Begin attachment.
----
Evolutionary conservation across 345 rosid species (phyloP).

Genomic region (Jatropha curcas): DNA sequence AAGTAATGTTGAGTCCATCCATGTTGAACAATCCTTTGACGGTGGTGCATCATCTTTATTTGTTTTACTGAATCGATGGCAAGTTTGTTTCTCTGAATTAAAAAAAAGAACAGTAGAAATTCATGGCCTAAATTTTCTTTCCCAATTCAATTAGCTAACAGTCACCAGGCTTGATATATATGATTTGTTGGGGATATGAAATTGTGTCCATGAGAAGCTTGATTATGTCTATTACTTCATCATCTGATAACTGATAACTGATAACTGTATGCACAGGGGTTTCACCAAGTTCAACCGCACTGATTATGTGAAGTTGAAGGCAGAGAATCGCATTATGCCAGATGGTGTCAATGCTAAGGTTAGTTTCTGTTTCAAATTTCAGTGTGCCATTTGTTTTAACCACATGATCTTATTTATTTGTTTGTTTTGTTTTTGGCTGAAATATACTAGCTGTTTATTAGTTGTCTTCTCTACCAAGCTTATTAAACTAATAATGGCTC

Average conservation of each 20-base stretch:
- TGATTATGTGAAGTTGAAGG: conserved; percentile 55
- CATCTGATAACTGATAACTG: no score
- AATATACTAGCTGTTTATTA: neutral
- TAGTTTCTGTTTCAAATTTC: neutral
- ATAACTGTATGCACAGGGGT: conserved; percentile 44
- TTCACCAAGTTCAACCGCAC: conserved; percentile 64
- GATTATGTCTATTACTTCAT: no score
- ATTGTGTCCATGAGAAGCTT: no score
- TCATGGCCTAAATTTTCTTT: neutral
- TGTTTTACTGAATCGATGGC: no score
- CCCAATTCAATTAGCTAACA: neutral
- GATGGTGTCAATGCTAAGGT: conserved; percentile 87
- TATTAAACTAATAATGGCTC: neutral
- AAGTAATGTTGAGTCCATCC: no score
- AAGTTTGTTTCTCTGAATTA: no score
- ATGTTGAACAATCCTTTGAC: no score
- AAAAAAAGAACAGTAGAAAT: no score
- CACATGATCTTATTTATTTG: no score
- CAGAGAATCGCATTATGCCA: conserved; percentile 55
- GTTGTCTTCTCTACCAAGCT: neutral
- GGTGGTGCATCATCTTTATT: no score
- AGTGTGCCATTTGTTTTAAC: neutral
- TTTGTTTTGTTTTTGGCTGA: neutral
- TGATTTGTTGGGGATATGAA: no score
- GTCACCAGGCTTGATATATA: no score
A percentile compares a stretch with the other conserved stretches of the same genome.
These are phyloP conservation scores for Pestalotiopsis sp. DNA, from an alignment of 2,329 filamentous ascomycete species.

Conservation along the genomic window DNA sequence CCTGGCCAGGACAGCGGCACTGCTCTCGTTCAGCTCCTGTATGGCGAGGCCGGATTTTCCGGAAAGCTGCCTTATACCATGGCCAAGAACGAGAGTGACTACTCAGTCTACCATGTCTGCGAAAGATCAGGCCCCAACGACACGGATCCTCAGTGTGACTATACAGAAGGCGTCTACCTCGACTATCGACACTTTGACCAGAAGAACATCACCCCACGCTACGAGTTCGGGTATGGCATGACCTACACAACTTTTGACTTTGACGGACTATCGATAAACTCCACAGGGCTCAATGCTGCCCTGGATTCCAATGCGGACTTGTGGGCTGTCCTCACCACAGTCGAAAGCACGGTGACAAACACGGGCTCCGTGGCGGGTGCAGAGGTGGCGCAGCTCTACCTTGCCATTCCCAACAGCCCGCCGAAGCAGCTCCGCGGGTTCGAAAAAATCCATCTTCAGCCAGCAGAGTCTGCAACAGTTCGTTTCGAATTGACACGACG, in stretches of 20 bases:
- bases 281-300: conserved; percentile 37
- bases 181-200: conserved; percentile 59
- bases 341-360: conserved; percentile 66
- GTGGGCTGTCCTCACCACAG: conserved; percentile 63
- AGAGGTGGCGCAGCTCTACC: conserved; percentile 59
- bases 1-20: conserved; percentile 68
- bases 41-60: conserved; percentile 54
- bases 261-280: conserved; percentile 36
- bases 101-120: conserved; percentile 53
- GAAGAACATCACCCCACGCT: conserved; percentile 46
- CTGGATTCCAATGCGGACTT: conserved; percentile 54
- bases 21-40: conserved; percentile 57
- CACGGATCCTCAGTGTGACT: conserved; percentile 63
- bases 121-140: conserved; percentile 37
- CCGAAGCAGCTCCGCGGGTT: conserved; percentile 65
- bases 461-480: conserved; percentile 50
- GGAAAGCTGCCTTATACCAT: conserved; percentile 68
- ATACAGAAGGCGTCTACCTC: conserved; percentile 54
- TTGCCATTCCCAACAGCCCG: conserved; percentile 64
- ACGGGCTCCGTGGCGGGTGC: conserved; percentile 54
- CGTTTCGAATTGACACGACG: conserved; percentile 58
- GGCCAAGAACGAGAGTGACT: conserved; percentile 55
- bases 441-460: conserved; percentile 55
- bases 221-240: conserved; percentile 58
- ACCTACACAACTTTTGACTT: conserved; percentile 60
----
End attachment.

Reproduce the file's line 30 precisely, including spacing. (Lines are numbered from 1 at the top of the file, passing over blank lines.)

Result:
These are phyloP conservation scores for Pestalotiopsis sp. DNA, from an alignment of 2,329 filamentous ascomycete species.